Schools face further disruption as teachers in Midlands strike over pay

Members of the National Education Union during a rally in Manchester Credit: PA Images

Teachers in the Midlands and eastern regions of England are on strike in a long-running dispute over pay.

It is the second day of regional walkouts by the National Education Union (NEU) after teachers took strike action in the north of England on Monday.

The NEU has estimated around 200,000 members across England and Wales will strike over three days of action this week, with the "majority of schools" expected to either restrict access to pupils or fully close.

Picket lines will be mounted outside schools in the East Midlands, West Midlands and eastern regions in England on Wednesday, and rallies are due to be held in Birmingham, Cambridge, Leicester and Nottingham.

Further strikes by teachers are planned across Wales, the south of England and London on Thursday.

(PA Graphics) Credit: PA Graphics

Last week, Education Secretary Gillian Keegan invited the teaching unions to "formal talks on pay, conditions and reform" on the condition that this week’s walkouts were suspended.

Ms Keegan has called the union’s decision not to suspend the regional strikes "hugely disappointing".

But Mary Bousted and Kevin Courtney, joint general secretaries of the NEU, have accused the Government of "burying its head in the sand" as they claim underfunded pay increases have "pushed the profession to its limits".

They said: "We reiterate once again that we are willing to enter negotiations at any time. Teachers want to be in the classroom, not the picket line.

"The Education Secretary needs to withdraw her unnecessary pre-conditions and get around the negotiating table."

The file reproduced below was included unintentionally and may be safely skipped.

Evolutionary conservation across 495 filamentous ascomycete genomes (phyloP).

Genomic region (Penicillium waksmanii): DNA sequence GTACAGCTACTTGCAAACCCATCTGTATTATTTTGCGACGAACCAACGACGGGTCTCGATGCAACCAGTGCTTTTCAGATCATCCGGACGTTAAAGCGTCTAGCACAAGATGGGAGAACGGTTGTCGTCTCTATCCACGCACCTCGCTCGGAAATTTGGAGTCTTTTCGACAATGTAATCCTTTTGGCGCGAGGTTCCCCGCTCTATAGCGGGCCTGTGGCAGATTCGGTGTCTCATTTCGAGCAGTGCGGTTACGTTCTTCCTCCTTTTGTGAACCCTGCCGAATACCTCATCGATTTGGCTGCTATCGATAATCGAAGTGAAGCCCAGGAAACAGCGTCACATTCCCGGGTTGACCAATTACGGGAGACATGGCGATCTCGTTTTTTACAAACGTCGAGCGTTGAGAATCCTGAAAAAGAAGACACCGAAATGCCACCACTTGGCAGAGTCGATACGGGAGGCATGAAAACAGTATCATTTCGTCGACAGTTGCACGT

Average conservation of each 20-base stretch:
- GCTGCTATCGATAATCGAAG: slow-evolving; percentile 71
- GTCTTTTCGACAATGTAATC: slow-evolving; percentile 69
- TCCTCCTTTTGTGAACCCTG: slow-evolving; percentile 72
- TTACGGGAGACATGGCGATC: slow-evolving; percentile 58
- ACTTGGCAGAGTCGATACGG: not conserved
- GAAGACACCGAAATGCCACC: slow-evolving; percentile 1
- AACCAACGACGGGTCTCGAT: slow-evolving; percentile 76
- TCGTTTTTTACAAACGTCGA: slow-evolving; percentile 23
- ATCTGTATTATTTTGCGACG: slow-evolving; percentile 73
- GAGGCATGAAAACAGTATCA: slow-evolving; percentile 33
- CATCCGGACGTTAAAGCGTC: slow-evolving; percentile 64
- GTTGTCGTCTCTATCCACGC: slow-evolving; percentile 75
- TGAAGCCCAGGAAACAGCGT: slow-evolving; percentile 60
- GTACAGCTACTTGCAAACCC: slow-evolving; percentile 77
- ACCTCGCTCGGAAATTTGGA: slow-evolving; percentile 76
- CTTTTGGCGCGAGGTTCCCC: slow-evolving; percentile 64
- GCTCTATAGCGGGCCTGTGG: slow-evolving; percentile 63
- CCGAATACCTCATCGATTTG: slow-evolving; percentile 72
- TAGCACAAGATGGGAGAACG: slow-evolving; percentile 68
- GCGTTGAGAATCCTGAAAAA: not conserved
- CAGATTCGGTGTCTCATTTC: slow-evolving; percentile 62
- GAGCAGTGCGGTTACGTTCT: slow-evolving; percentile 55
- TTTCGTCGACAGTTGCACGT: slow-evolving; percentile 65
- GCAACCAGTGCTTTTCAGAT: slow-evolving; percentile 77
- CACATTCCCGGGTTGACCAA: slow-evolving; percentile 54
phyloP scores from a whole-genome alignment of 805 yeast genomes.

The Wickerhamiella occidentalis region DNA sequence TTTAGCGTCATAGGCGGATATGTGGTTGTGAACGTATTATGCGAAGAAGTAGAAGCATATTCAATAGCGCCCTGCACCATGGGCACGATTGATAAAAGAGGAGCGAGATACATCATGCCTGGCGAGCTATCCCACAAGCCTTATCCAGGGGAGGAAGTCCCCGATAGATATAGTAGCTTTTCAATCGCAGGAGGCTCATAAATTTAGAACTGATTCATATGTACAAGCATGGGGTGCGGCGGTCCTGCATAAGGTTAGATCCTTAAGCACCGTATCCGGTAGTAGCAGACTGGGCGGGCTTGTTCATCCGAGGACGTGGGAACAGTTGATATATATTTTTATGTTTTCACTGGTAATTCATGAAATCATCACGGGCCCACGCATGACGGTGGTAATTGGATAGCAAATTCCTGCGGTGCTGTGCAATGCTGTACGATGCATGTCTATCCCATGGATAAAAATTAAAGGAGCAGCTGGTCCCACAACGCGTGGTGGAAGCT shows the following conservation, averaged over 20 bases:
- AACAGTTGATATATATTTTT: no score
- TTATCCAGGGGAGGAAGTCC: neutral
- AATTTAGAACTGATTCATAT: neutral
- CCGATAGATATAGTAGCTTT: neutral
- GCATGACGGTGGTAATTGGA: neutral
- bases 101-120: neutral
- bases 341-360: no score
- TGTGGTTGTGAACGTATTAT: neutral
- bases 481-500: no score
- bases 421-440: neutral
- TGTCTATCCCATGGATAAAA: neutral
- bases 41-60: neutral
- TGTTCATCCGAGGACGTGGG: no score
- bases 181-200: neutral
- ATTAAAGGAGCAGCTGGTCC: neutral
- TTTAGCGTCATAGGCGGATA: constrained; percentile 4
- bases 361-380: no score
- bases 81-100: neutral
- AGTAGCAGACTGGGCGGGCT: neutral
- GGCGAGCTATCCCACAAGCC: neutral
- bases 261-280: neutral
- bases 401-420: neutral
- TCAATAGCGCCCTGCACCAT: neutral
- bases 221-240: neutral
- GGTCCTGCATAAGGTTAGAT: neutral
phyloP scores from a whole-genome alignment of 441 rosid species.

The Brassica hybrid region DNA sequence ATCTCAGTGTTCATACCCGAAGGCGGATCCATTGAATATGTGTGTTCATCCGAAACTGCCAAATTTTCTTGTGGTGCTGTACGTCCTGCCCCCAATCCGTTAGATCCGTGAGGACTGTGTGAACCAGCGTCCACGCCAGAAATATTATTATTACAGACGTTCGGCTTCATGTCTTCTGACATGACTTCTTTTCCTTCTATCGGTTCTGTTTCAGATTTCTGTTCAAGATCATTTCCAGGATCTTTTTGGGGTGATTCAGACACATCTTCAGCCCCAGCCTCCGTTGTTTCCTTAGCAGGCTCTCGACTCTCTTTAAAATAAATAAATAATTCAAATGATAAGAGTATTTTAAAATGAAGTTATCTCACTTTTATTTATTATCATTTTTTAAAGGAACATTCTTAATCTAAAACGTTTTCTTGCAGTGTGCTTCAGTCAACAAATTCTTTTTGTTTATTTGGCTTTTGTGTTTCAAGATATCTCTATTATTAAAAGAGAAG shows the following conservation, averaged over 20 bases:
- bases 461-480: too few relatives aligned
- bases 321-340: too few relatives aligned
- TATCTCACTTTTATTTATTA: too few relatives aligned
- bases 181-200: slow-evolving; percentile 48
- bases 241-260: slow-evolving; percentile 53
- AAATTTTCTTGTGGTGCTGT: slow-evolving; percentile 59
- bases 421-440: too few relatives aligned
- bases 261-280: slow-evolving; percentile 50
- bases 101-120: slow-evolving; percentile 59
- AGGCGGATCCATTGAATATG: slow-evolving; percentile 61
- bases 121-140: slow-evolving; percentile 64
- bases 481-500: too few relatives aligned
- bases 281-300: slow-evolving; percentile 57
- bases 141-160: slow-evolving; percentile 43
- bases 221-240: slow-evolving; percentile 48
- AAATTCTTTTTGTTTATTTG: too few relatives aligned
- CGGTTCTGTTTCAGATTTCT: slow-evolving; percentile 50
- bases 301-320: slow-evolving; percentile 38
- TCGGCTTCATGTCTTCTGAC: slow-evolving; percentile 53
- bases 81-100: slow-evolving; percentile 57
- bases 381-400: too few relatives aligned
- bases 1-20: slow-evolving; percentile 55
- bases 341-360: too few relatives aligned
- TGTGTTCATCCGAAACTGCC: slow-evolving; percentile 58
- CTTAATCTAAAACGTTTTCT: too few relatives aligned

Paul Whiteman, general secretary of school leaders’ union NAHT, said: "While it’s difficult to predict the exact impact of strikes in schools this week, there is likely to be significant localised disruption.

"School leaders will be considering what approach to take for those schools affected, based on their individual circumstances and risk assessments."

He added: "It is very disappointing that the Government has not been more willing to act to prevent strikes by bringing something of substance to the table for discussion. For all the hours of talks we have conducted thus far, they have not offered any tangible move on pay, which is what is required."

National Education Union co-leader Mary Bousted with members at a rally in central Manchester in February Credit: centre

Further national strikes by NEU members in England and Wales are planned for March 15 and 16.

On February 1, the first day of walkouts by NEU members, the majority of state schools in England were forced to shut their doors to some pupils.

Some 44.7% of schools in England were open but with restricted attendance on February 1 and 9.3% were closed, Department for Education data suggested.

Geoff Barton, general secretary of the Association of School and College Leaders (ASCL), said: "The impact of this week’s strikes will likely be similar to that of the national strike on February 1, when the majority of schools were partially open but there was still significant disruption."

He added: “There is an overwhelming sense of frustration among school leaders that so little progress has been made in the last month in terms of resolving the industrial dispute.

“The lack of urgency from the Westminster Government compared to the administration in Wales is notable and dispiriting. It’s time to dial down the rhetoric and engage in serious negotiations.”

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